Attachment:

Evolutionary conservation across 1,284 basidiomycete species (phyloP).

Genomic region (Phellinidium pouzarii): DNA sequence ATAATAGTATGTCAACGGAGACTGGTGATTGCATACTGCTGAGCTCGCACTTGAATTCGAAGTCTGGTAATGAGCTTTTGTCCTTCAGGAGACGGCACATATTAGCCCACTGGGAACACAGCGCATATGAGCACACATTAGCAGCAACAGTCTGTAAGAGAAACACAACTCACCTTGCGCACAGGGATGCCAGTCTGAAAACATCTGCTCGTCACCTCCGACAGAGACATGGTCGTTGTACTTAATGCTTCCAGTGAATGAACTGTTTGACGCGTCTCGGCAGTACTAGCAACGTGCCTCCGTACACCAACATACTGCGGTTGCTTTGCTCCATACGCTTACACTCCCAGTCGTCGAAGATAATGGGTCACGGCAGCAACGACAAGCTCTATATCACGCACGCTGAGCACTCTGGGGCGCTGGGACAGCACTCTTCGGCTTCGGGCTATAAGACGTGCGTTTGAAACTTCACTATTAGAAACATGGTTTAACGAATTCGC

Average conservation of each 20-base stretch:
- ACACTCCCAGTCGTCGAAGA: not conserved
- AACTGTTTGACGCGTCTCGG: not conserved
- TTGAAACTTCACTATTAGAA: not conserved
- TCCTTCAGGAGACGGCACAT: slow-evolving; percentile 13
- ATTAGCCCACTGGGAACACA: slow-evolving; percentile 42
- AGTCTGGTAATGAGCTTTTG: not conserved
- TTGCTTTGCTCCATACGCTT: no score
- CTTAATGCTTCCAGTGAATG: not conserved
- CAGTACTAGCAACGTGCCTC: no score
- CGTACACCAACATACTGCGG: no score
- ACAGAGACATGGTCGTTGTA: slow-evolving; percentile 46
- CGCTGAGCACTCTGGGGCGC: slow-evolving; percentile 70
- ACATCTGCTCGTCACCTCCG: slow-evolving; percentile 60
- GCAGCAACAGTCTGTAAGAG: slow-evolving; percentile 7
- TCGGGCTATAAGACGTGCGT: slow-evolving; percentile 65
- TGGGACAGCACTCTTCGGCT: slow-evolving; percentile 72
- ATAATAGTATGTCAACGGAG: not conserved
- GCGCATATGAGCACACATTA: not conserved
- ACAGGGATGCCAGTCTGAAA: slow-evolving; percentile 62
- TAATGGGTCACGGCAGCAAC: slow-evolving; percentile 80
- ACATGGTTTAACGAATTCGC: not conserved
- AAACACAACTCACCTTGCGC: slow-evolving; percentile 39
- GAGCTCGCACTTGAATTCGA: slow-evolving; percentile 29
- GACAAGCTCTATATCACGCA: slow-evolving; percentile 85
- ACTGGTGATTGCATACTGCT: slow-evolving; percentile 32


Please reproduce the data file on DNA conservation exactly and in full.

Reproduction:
Evolutionary conservation across 1,284 basidiomycete species (phyloP).

Genomic region (Phellinidium pouzarii): DNA sequence ATAATAGTATGTCAACGGAGACTGGTGATTGCATACTGCTGAGCTCGCACTTGAATTCGAAGTCTGGTAATGAGCTTTTGTCCTTCAGGAGACGGCACATATTAGCCCACTGGGAACACAGCGCATATGAGCACACATTAGCAGCAACAGTCTGTAAGAGAAACACAACTCACCTTGCGCACAGGGATGCCAGTCTGAAAACATCTGCTCGTCACCTCCGACAGAGACATGGTCGTTGTACTTAATGCTTCCAGTGAATGAACTGTTTGACGCGTCTCGGCAGTACTAGCAACGTGCCTCCGTACACCAACATACTGCGGTTGCTTTGCTCCATACGCTTACACTCCCAGTCGTCGAAGATAATGGGTCACGGCAGCAACGACAAGCTCTATATCACGCACGCTGAGCACTCTGGGGCGCTGGGACAGCACTCTTCGGCTTCGGGCTATAAGACGTGCGTTTGAAACTTCACTATTAGAAACATGGTTTAACGAATTCGC

Average conservation of each 20-base stretch:
- ACACTCCCAGTCGTCGAAGA: not conserved
- AACTGTTTGACGCGTCTCGG: not conserved
- TTGAAACTTCACTATTAGAA: not conserved
- TCCTTCAGGAGACGGCACAT: slow-evolving; percentile 13
- ATTAGCCCACTGGGAACACA: slow-evolving; percentile 42
- AGTCTGGTAATGAGCTTTTG: not conserved
- TTGCTTTGCTCCATACGCTT: no score
- CTTAATGCTTCCAGTGAATG: not conserved
- CAGTACTAGCAACGTGCCTC: no score
- CGTACACCAACATACTGCGG: no score
- ACAGAGACATGGTCGTTGTA: slow-evolving; percentile 46
- CGCTGAGCACTCTGGGGCGC: slow-evolving; percentile 70
- ACATCTGCTCGTCACCTCCG: slow-evolving; percentile 60
- GCAGCAACAGTCTGTAAGAG: slow-evolving; percentile 7
- TCGGGCTATAAGACGTGCGT: slow-evolving; percentile 65
- TGGGACAGCACTCTTCGGCT: slow-evolving; percentile 72
- ATAATAGTATGTCAACGGAG: not conserved
- GCGCATATGAGCACACATTA: not conserved
- ACAGGGATGCCAGTCTGAAA: slow-evolving; percentile 62
- TAATGGGTCACGGCAGCAAC: slow-evolving; percentile 80
- ACATGGTTTAACGAATTCGC: not conserved
- AAACACAACTCACCTTGCGC: slow-evolving; percentile 39
- GAGCTCGCACTTGAATTCGA: slow-evolving; percentile 29
- GACAAGCTCTATATCACGCA: slow-evolving; percentile 85
- ACTGGTGATTGCATACTGCT: slow-evolving; percentile 32